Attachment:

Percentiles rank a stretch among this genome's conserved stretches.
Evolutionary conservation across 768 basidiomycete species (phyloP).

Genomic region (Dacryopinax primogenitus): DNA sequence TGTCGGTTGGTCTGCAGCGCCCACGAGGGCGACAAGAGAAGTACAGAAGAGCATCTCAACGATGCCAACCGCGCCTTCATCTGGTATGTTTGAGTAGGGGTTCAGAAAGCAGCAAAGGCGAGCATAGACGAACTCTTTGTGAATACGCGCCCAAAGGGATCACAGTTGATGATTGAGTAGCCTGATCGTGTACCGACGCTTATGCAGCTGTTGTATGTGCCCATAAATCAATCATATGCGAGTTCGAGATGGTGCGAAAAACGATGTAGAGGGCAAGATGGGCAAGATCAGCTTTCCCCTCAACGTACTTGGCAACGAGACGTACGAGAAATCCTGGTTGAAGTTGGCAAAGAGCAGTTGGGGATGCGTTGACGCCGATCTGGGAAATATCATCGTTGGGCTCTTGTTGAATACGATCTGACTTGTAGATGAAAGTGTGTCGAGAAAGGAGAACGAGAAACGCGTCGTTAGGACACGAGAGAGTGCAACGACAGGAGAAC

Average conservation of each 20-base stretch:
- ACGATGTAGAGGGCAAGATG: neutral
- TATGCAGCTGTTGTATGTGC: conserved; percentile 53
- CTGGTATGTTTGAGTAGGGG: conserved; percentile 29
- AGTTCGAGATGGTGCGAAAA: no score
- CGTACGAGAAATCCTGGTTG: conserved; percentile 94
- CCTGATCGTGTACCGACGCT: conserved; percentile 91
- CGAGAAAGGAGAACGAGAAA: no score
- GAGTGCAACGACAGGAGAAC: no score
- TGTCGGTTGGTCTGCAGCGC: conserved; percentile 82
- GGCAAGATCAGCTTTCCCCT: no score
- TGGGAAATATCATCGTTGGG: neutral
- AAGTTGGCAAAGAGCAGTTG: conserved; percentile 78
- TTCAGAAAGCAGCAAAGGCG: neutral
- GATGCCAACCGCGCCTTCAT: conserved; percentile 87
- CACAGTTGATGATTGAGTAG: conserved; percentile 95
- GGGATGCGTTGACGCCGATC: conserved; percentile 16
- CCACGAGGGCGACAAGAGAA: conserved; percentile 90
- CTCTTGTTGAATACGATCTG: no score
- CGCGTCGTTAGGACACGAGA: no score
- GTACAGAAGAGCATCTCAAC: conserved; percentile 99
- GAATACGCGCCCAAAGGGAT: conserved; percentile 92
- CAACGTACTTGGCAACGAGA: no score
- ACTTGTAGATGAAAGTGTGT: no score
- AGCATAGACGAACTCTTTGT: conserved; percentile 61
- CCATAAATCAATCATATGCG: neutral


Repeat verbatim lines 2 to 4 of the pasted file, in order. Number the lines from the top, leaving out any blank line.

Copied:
Evolutionary conservation across 768 basidiomycete species (phyloP).

Genomic region (Dacryopinax primogenitus): DNA sequence TGTCGGTTGGTCTGCAGCGCCCACGAGGGCGACAAGAGAAGTACAGAAGAGCATCTCAACGATGCCAACCGCGCCTTCATCTGGTATGTTTGAGTAGGGGTTCAGAAAGCAGCAAAGGCGAGCATAGACGAACTCTTTGTGAATACGCGCCCAAAGGGATCACAGTTGATGATTGAGTAGCCTGATCGTGTACCGACGCTTATGCAGCTGTTGTATGTGCCCATAAATCAATCATATGCGAGTTCGAGATGGTGCGAAAAACGATGTAGAGGGCAAGATGGGCAAGATCAGCTTTCCCCTCAACGTACTTGGCAACGAGACGTACGAGAAATCCTGGTTGAAGTTGGCAAAGAGCAGTTGGGGATGCGTTGACGCCGATCTGGGAAATATCATCGTTGGGCTCTTGTTGAATACGATCTGACTTGTAGATGAAAGTGTGTCGAGAAAGGAGAACGAGAAACGCGTCGTTAGGACACGAGAGAGTGCAACGACAGGAGAAC

Average conservation of each 20-base stretch: